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now possible; seeing it less often we should not so former is, happily, natural to many, if not to all; soon weary of it, and discard it for something the latter is easy to acquire, and, once learned, can newer still. But it is in painting a ceiling that never be forgotten. An intelligent observation of the artist has the greatest scope for showing his Nature in all her moods in all seasons, and also powers. A centre ornament affords him an oppor the study of the works of art executed by the great tunity of arranging his colors, so that a splendor world renowned masters, will enable us to appreof magnificence lights up the whole room, shed | ciate the infinite varieties of shades and hues that ding a glory of color and gold around, and meet us on every hand. A perfect harmony can recalling visions of the radiance and brilliance of alone be created by the presence of the three old Arabian art. Or it may be that the surround- primaries—yellow, red, and blue; they may be ing tints require a tender, softened tone to con- | pure or combined, but all must be apparent. Red plete the harmony; then he will so balance and and green, blue and orange, yellow and purple, apportion his colors that they shall cast down a produce harmonies. In the first red is the primary, quiet, subdued glamor, suggestive of chords struck green is a mixture of yellow and blue; in the in a minor key, that will create and sustain satis- second blue is the primary, orange is composed of fied feelings of repose and peace. If the painted yellow and red; in the third yellow is the primary, centre occupies a large portion of the ceiling, no and purple is formed of blue and red. The seccorner ornaments are needed, a pale delicate tint ondary colors are found by combining two of the covers the remaining space, and the cornice is primaries, and thus orange, green, and purple are decorated; but should the centre be small, it produced. The hues are formed by pairing the requires corner pieces to equalize the decoration. secondary colors; orange and purple produce When such is the case, the cornice may be picked russet, purple and green produce olive, green and out in various shades or colors, or simply treated orange produce citron; these are termed tertiaries. with the flat tint of the ceiling.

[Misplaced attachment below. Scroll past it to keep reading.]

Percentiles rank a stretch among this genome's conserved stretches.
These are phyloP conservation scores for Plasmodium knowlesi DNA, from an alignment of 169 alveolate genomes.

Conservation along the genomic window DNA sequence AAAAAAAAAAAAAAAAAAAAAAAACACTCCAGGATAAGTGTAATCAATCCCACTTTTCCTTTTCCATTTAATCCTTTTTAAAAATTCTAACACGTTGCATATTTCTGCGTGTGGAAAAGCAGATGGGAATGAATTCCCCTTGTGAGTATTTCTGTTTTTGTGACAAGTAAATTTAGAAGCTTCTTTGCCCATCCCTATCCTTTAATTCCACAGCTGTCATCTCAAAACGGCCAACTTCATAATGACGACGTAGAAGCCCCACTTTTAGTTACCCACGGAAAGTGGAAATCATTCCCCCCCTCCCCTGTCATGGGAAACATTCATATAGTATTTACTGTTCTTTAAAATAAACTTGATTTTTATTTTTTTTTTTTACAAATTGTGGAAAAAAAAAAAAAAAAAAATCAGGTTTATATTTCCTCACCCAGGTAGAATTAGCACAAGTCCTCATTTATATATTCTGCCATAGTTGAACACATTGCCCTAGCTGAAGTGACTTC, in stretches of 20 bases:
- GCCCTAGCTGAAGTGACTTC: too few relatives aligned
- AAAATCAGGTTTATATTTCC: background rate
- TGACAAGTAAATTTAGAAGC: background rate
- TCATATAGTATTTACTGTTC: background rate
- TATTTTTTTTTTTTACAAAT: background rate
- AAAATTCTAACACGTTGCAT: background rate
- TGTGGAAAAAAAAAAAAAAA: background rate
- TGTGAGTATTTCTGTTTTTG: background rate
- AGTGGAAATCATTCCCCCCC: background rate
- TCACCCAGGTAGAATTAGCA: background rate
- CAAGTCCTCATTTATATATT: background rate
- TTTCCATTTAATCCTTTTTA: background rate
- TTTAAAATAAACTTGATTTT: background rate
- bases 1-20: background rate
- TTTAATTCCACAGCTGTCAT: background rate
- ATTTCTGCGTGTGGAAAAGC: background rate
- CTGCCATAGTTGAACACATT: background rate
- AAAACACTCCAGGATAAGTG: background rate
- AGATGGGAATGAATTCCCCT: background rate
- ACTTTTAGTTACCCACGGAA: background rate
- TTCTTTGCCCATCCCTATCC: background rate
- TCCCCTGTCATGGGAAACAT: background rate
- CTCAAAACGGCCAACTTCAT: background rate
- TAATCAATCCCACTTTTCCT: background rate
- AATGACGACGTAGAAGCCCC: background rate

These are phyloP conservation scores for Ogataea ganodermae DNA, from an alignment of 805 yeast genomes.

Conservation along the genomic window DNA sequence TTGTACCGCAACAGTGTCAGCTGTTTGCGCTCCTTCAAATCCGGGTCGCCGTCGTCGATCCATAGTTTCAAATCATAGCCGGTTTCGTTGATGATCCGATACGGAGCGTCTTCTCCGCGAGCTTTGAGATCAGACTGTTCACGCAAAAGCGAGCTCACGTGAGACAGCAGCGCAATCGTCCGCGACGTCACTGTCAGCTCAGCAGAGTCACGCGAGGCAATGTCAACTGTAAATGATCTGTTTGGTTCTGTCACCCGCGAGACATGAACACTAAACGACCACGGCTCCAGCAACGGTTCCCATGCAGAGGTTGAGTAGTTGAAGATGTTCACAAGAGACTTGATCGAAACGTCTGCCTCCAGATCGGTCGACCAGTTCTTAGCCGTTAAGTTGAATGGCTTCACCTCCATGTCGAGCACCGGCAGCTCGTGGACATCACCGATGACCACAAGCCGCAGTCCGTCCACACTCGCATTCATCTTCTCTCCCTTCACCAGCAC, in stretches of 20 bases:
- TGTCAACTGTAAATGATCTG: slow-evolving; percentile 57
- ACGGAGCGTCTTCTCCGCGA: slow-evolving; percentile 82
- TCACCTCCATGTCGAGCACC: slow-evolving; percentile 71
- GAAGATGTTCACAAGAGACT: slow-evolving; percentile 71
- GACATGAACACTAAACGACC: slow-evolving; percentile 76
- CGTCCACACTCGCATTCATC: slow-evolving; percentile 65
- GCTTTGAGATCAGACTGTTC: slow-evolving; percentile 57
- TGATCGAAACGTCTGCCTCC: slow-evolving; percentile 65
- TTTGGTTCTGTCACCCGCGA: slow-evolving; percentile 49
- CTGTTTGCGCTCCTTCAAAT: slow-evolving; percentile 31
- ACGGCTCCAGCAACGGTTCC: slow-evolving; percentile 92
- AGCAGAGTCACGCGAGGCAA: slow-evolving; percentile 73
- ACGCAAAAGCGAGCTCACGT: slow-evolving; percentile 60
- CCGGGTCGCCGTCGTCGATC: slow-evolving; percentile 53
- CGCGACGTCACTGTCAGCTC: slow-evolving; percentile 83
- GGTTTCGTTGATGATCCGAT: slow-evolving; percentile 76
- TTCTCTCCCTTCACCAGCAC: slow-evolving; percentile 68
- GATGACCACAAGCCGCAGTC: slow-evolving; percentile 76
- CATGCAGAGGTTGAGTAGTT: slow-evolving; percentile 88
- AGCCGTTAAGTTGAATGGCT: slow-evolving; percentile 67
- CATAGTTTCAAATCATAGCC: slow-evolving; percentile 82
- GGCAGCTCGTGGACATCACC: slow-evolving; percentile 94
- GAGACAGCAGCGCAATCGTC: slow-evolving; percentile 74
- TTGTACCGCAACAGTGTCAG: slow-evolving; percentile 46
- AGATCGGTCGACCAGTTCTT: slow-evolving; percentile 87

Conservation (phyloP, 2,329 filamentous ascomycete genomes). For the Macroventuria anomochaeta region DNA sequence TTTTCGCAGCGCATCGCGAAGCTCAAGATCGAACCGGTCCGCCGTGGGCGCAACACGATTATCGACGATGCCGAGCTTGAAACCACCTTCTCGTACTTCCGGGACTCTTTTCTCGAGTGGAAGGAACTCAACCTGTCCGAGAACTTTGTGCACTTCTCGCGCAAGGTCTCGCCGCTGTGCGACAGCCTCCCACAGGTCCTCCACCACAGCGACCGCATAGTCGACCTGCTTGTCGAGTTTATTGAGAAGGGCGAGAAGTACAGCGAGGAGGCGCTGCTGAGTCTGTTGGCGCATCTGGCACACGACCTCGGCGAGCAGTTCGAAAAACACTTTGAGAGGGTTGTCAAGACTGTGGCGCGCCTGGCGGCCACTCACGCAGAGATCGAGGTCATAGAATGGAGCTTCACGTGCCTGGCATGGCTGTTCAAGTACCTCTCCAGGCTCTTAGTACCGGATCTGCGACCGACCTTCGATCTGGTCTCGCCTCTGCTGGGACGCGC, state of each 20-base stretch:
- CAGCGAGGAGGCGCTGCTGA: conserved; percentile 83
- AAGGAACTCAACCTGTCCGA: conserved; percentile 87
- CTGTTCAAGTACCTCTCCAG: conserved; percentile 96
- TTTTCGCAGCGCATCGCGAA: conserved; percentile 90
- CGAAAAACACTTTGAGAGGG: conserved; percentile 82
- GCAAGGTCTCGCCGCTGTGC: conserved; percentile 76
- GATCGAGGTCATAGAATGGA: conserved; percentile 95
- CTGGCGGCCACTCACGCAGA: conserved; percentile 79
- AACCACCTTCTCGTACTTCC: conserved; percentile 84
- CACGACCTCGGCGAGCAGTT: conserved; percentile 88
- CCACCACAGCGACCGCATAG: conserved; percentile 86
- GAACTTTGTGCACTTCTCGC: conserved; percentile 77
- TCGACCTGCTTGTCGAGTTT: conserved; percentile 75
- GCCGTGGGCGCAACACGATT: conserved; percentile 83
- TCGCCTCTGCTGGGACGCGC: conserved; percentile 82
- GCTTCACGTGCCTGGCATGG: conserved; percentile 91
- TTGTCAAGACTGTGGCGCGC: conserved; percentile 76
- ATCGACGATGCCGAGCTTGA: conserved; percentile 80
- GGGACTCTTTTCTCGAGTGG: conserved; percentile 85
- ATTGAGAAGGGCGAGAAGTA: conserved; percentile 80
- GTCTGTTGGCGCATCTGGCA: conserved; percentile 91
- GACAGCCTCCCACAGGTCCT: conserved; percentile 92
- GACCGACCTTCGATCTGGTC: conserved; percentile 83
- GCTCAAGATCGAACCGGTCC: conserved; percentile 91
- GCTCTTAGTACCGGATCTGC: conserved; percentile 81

In the secondary colors one may be in excess of The wood work of a house should harmonize the other, and thus in green a yellow-green or with the color of the walls, etc. In former times, blue-green is obtained according as the yellow or in going over an unfurnished house, it was easy to blue predominates ; the same with orange, a yellow tell, by the color of the wood-work alone, which or red-orange may be produced, and with purple room was destined for the drawing-room, which a red or blue-purple. A good contrast is formed for the dining-room, and so on; but all that is when colors not only harmonize, but improve one changed now. Our ideas have been somewhat another by their juxtaposition. A light color revolutionized of late, and though the present placed beside a dark color will cause the latter to style of decoration has most decided advantages appear still darker, while the dark color will serve over the old, when one house could scarcely be as a foil to the light; yellow and purple will act known from its next-door neighbor, and every thus on each other, and will also harmonize ; red house was ornamented after the same pattern, yet and green, on the contrary, will harmonize, but there is no denying that at the first glance it does will not contrast, therefore a design of green seem rather odd; and we wonder what our grand leaves on a red ground will require outlining. mothers would have thought of it when we pass Although we fully concur in Mr. Crace's opinion, through a dining-room with the wood work painted quoted by Mr. Collings in his instructive descripin the palest and most delicate shade of cream, tions that accompany the sketches published in the walls hung with a paper embellished with “Suggestions in Design,” “that an experienced wonderful flowers after the Japanese type; into a artist can bring any two colors together," yet we drawing room where the doors, shutters, and copy the following list of pleasing contrasts that mantel-piece are of darkish sage green, tapestry he gives, believing that it will be welcome to many covers the walls, and low tones generally prevail. who cannot lay claim to such a distinction, but It is, without doubt, of great assistance, in com- nevertheless desire that the coloring of their rooms posing a scheme for the decoration of a house, to shall be in accordance with the rules which an possess not only what is known as a good eye for artist would follow-black and warm-brown, macolor, but also a knowledge of chromatics—the roon and warm-green, violet and pale-green, deeplaws of contrast, the principles of harmony. The blue and pink, violet and light rose-color, choco